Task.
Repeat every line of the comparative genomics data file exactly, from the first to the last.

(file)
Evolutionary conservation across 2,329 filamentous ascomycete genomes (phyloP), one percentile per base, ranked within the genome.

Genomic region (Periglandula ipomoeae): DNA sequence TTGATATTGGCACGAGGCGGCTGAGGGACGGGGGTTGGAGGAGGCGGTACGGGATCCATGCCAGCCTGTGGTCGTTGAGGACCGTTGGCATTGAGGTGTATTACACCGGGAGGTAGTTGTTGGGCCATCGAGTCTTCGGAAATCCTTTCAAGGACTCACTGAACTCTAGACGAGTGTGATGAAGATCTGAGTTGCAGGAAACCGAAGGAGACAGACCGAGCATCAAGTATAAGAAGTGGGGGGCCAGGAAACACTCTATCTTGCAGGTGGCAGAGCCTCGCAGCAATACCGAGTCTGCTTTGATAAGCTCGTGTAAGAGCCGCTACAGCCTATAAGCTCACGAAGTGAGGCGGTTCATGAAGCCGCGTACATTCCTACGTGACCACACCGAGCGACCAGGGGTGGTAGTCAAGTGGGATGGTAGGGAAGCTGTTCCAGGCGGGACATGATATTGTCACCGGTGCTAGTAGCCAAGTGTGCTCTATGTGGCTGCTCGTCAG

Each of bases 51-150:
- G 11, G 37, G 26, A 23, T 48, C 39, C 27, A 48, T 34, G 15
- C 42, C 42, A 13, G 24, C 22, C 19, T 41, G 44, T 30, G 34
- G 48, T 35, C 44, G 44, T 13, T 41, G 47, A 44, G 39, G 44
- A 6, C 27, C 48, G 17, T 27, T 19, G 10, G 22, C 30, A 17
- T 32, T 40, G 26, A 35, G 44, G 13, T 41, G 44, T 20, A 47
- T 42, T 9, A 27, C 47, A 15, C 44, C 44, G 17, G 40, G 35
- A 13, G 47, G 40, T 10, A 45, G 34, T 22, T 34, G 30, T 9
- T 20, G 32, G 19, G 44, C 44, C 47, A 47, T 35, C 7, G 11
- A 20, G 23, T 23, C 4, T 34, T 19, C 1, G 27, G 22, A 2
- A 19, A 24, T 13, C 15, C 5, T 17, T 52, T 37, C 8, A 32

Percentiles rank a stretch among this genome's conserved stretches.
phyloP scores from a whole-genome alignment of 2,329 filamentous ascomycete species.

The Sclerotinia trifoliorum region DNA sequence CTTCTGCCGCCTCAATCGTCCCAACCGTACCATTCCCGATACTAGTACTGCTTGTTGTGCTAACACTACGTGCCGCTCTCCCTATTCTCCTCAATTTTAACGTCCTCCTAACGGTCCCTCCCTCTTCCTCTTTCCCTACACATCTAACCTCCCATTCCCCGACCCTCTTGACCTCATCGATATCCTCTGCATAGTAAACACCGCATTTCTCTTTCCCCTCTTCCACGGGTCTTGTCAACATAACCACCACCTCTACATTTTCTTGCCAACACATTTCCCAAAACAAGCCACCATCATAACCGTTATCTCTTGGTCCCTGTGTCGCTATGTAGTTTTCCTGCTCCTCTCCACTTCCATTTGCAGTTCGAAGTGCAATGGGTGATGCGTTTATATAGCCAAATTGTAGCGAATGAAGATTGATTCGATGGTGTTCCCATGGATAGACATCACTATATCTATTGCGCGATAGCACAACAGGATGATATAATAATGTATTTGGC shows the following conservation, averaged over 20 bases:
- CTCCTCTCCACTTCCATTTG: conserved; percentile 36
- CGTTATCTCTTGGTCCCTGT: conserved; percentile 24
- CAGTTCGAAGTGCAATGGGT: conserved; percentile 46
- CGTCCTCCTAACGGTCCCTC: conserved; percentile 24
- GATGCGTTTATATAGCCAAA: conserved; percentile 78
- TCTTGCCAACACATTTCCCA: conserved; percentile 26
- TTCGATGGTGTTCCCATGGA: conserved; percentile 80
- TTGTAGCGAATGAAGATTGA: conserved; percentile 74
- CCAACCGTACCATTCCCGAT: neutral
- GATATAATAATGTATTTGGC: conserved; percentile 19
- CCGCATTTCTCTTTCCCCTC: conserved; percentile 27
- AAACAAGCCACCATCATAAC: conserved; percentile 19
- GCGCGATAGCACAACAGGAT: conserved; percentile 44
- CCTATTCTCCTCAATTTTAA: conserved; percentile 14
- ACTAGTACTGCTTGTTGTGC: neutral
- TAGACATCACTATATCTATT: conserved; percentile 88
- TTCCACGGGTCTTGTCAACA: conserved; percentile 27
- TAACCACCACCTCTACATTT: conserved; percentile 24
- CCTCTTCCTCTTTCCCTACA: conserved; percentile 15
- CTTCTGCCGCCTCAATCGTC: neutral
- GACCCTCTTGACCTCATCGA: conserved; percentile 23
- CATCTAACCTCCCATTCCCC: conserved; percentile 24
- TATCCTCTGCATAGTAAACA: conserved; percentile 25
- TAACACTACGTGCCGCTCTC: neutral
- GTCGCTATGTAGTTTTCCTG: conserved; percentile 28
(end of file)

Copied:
Evolutionary conservation across 2,329 filamentous ascomycete genomes (phyloP), one percentile per base, ranked within the genome.

Genomic region (Periglandula ipomoeae): DNA sequence TTGATATTGGCACGAGGCGGCTGAGGGACGGGGGTTGGAGGAGGCGGTACGGGATCCATGCCAGCCTGTGGTCGTTGAGGACCGTTGGCATTGAGGTGTATTACACCGGGAGGTAGTTGTTGGGCCATCGAGTCTTCGGAAATCCTTTCAAGGACTCACTGAACTCTAGACGAGTGTGATGAAGATCTGAGTTGCAGGAAACCGAAGGAGACAGACCGAGCATCAAGTATAAGAAGTGGGGGGCCAGGAAACACTCTATCTTGCAGGTGGCAGAGCCTCGCAGCAATACCGAGTCTGCTTTGATAAGCTCGTGTAAGAGCCGCTACAGCCTATAAGCTCACGAAGTGAGGCGGTTCATGAAGCCGCGTACATTCCTACGTGACCACACCGAGCGACCAGGGGTGGTAGTCAAGTGGGATGGTAGGGAAGCTGTTCCAGGCGGGACATGATATTGTCACCGGTGCTAGTAGCCAAGTGTGCTCTATGTGGCTGCTCGTCAG

Each of bases 51-150:
- G 11, G 37, G 26, A 23, T 48, C 39, C 27, A 48, T 34, G 15
- C 42, C 42, A 13, G 24, C 22, C 19, T 41, G 44, T 30, G 34
- G 48, T 35, C 44, G 44, T 13, T 41, G 47, A 44, G 39, G 44
- A 6, C 27, C 48, G 17, T 27, T 19, G 10, G 22, C 30, A 17
- T 32, T 40, G 26, A 35, G 44, G 13, T 41, G 44, T 20, A 47
- T 42, T 9, A 27, C 47, A 15, C 44, C 44, G 17, G 40, G 35
- A 13, G 47, G 40, T 10, A 45, G 34, T 22, T 34, G 30, T 9
- T 20, G 32, G 19, G 44, C 44, C 47, A 47, T 35, C 7, G 11
- A 20, G 23, T 23, C 4, T 34, T 19, C 1, G 27, G 22, A 2
- A 19, A 24, T 13, C 15, C 5, T 17, T 52, T 37, C 8, A 32

Percentiles rank a stretch among this genome's conserved stretches.
phyloP scores from a whole-genome alignment of 2,329 filamentous ascomycete species.

The Sclerotinia trifoliorum region DNA sequence CTTCTGCCGCCTCAATCGTCCCAACCGTACCATTCCCGATACTAGTACTGCTTGTTGTGCTAACACTACGTGCCGCTCTCCCTATTCTCCTCAATTTTAACGTCCTCCTAACGGTCCCTCCCTCTTCCTCTTTCCCTACACATCTAACCTCCCATTCCCCGACCCTCTTGACCTCATCGATATCCTCTGCATAGTAAACACCGCATTTCTCTTTCCCCTCTTCCACGGGTCTTGTCAACATAACCACCACCTCTACATTTTCTTGCCAACACATTTCCCAAAACAAGCCACCATCATAACCGTTATCTCTTGGTCCCTGTGTCGCTATGTAGTTTTCCTGCTCCTCTCCACTTCCATTTGCAGTTCGAAGTGCAATGGGTGATGCGTTTATATAGCCAAATTGTAGCGAATGAAGATTGATTCGATGGTGTTCCCATGGATAGACATCACTATATCTATTGCGCGATAGCACAACAGGATGATATAATAATGTATTTGGC shows the following conservation, averaged over 20 bases:
- CTCCTCTCCACTTCCATTTG: conserved; percentile 36
- CGTTATCTCTTGGTCCCTGT: conserved; percentile 24
- CAGTTCGAAGTGCAATGGGT: conserved; percentile 46
- CGTCCTCCTAACGGTCCCTC: conserved; percentile 24
- GATGCGTTTATATAGCCAAA: conserved; percentile 78
- TCTTGCCAACACATTTCCCA: conserved; percentile 26
- TTCGATGGTGTTCCCATGGA: conserved; percentile 80
- TTGTAGCGAATGAAGATTGA: conserved; percentile 74
- CCAACCGTACCATTCCCGAT: neutral
- GATATAATAATGTATTTGGC: conserved; percentile 19
- CCGCATTTCTCTTTCCCCTC: conserved; percentile 27
- AAACAAGCCACCATCATAAC: conserved; percentile 19
- GCGCGATAGCACAACAGGAT: conserved; percentile 44
- CCTATTCTCCTCAATTTTAA: conserved; percentile 14
- ACTAGTACTGCTTGTTGTGC: neutral
- TAGACATCACTATATCTATT: conserved; percentile 88
- TTCCACGGGTCTTGTCAACA: conserved; percentile 27
- TAACCACCACCTCTACATTT: conserved; percentile 24
- CCTCTTCCTCTTTCCCTACA: conserved; percentile 15
- CTTCTGCCGCCTCAATCGTC: neutral
- GACCCTCTTGACCTCATCGA: conserved; percentile 23
- CATCTAACCTCCCATTCCCC: conserved; percentile 24
- TATCCTCTGCATAGTAAACA: conserved; percentile 25
- TAACACTACGTGCCGCTCTC: neutral
- GTCGCTATGTAGTTTTCCTG: conserved; percentile 28